The Tenth Circuit Court of Appeals recently provided an important reminder to employers about the pitfalls that can occur when attempting to determine whether workers are employees or independent contractors. The court held that individual workers who personally perform janitorial cleaning services could be found to be employees under the Fair Labor Standards Act (“FLSA”), even if those workers have formed corporate entities and entered into franchise agreements with a franchisor See Acosta v. Jani-King of Okla., Inc., Case No. 17-6179, 2018 WL 4762748 (10th Cir. Oct. 3, 2018). The holding in Jani-King emphasizes the principle that forms and labels are not the deciding factor in determining whether a worker is considered an “employee” for FLSA purposes. Under current law, administrative agencies and/or the courts will make a determination as to “employee” status under the FLSA by examining the totality of the circumstances in light of the factors stated in the “economic realities test.”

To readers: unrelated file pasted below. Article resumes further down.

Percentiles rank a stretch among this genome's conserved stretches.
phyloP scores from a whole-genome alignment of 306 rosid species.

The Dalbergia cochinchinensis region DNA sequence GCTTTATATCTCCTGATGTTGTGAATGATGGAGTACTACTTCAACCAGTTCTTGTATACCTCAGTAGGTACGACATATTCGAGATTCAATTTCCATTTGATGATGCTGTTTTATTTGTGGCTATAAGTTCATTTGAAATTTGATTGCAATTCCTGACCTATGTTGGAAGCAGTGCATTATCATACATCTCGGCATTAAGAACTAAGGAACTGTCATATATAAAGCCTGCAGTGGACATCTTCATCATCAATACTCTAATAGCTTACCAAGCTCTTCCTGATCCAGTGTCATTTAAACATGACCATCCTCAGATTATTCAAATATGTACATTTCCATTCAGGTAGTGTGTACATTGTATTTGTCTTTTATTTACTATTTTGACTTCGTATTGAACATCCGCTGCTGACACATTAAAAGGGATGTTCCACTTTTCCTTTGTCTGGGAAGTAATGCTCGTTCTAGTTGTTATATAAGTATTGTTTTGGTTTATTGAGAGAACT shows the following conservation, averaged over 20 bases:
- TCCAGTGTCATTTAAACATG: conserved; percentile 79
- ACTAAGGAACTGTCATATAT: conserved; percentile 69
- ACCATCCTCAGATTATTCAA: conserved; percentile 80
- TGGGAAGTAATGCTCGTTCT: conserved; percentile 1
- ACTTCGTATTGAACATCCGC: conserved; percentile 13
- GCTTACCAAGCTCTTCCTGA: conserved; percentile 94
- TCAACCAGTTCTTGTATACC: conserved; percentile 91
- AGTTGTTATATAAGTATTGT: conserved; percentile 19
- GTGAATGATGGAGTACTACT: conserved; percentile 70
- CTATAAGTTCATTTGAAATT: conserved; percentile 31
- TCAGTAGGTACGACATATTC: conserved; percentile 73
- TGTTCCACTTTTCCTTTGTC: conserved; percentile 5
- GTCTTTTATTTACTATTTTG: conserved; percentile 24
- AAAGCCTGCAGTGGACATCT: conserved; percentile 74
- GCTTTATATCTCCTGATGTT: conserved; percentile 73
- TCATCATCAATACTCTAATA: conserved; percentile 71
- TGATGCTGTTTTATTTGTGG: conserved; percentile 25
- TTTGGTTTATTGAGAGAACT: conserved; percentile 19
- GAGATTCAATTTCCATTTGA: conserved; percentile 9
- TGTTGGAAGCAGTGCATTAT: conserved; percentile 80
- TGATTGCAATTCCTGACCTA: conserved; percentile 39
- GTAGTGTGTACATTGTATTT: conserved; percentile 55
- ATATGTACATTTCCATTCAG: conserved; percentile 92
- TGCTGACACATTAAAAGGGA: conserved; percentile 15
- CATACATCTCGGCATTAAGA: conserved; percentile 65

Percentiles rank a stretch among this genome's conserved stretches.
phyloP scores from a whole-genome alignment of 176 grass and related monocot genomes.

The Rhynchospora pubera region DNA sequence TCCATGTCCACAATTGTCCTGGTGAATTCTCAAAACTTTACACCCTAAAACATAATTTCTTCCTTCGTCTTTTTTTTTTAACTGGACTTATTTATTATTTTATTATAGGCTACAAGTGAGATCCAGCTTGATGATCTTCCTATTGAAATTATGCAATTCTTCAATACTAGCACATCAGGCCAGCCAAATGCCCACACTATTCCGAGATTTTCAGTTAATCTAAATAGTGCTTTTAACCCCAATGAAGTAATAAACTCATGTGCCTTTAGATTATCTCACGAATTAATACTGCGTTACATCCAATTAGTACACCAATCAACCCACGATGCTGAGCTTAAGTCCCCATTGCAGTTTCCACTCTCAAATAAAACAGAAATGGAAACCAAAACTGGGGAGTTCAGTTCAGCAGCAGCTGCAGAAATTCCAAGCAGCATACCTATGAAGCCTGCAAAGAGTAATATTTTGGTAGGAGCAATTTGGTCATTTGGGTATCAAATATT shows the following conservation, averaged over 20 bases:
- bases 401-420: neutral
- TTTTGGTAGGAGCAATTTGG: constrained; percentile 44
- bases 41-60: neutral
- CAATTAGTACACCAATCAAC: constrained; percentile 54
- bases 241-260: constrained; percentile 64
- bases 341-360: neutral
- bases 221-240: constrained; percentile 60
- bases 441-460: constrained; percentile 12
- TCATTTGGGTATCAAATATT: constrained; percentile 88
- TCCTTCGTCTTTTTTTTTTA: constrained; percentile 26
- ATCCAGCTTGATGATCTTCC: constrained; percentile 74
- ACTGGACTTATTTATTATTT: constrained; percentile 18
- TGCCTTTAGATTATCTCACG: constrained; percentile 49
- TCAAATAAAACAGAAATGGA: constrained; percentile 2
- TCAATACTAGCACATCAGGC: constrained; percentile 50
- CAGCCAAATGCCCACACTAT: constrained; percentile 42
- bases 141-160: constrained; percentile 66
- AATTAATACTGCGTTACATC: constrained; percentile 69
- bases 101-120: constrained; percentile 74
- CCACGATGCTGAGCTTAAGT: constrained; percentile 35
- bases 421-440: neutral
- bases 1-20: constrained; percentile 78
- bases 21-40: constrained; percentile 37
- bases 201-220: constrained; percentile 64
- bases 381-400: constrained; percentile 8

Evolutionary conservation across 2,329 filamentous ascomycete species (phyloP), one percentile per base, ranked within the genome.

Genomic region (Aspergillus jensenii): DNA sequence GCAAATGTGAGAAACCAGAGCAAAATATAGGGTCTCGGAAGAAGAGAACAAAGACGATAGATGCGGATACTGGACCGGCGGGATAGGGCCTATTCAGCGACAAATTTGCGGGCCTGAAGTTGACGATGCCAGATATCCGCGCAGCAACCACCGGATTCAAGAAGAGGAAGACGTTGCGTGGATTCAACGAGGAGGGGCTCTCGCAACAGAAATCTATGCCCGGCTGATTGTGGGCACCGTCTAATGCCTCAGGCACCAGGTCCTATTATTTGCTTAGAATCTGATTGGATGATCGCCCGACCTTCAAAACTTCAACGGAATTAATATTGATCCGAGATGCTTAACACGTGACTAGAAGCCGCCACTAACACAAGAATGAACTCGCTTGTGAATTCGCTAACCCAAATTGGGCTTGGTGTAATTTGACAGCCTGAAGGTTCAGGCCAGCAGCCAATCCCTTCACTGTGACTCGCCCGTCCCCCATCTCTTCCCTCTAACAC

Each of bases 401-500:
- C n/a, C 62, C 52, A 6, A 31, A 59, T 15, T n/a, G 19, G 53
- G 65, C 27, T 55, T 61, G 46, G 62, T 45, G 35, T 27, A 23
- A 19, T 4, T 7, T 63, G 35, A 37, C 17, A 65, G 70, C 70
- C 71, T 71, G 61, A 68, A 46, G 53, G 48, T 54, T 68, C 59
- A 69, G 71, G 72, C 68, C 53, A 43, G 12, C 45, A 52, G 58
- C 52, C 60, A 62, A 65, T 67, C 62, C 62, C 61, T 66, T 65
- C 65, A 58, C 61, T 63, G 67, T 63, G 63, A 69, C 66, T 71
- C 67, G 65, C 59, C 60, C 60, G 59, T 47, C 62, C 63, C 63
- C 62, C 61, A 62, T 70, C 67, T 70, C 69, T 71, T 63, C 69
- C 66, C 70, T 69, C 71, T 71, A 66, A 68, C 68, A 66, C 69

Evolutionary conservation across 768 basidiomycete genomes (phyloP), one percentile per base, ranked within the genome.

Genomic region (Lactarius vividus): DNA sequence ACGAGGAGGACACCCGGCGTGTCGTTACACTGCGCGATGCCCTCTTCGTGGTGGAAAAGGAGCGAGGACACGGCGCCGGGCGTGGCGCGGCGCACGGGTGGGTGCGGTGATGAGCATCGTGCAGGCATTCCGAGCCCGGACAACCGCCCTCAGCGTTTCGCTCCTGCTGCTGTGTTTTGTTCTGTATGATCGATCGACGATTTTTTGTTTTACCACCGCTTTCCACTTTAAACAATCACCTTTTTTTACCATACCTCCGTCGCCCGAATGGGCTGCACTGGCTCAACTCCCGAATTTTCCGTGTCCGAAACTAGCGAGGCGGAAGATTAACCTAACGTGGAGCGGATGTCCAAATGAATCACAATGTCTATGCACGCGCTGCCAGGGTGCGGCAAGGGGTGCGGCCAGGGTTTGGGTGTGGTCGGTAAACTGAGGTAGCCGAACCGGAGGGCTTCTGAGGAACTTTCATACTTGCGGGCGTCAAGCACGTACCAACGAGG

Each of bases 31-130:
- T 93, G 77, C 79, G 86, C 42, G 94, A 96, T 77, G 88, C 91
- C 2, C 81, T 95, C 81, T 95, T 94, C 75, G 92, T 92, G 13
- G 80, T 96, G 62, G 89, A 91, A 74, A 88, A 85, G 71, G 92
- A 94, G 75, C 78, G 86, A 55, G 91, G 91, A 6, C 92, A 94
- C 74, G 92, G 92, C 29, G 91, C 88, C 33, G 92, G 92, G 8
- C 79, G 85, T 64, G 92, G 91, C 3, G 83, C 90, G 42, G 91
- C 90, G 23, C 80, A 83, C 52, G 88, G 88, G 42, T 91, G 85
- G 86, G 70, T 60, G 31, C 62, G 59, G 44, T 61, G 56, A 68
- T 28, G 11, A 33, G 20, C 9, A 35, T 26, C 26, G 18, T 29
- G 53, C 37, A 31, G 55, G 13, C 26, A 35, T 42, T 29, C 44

In the wake of the record setting $16 Million dollar settlement and resolution agreement with Anthem, Inc, the Office for Civil Rights (OCR) and Office of the National Coordinator for Health Information Technology (ONC) released a new version of their Security Risk Assessment tool. The new tool and recent settlement agreement renew the emphasis of OCR on the performance of HIPAA Security Risk Assessments by covered entities and their business associates.
Spencer Fane LLP attorneys Bob Lattinville and Roger Denny were recently published in USA Today as instrumental contributors to the publication’s annual release of NCAAF coach salaries. USA Today collaborates with the Spencer Fane sports practice duo to prepare the compensation survey, which you can read here.